I am a forest biogeochemist and ecophysiologist who combines empirical and modeling techniques to understand the effects of environmental change on the physiological processes governing the fluxes of carbon, water, and nutrients in forest ecosystems. I am an assistant professor in the Department of Biology at West Virginia University and am currently accepting applications for PhD students. If you are interested in joining my lab, please fill out this Google Form or send an email to the address linked on my Contact page.
Check out our new publication in Nature Climate Change led by Tara Hudiburg where we review the impacts of wildfire on terrestrial ecosystem carbon dynamics across the globe!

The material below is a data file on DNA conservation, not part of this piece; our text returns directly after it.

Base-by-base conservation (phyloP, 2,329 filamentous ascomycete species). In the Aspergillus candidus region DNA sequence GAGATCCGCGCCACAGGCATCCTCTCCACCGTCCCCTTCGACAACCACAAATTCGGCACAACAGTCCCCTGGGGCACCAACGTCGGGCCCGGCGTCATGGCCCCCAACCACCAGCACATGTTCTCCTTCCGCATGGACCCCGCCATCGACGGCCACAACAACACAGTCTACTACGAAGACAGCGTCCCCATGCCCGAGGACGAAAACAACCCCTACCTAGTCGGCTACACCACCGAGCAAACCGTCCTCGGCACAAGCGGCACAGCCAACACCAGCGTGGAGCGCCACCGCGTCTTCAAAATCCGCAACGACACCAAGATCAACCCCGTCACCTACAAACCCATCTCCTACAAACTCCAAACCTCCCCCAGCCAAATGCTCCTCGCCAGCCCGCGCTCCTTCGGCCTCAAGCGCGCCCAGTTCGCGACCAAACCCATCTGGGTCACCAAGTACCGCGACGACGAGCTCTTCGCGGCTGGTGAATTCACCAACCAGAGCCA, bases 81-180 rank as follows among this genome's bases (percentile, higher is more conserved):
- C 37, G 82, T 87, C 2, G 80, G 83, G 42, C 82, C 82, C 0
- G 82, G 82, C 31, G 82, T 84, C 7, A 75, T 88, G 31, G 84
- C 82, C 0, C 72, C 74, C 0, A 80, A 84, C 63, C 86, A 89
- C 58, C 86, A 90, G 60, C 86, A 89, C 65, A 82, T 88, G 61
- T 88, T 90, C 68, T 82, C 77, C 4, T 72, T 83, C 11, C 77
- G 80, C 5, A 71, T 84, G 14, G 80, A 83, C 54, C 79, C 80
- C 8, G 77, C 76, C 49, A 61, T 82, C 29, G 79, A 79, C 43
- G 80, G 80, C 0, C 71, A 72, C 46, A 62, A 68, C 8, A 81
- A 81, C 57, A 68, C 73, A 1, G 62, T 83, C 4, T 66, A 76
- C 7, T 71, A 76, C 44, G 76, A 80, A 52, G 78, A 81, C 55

I am so excited to share that we (Dr. Eddie Brzostek, Dr. Ember Morrissey and myself) have received funding from the National Science Foundation to investigate how eastern US forest ecosystems recover from decades of acid rain in the Fernow Experimental Forest in West Virginia. Through this project we are fortunate to work with local middle school students to increase engagement in the scientific process from their own backyard. Stay tuned for what we find!
I am thrilled to announce I will be starting as an assistant professor at West Virginia University starting December 2023. Research in the lab will be focused around forest biogeochemistry in the context of changes in climate and atmospheric chemistry! I will be posting formal ads for postdocs and graduate students in the coming months. Please watch this space and reach out if you have interest in joining the team!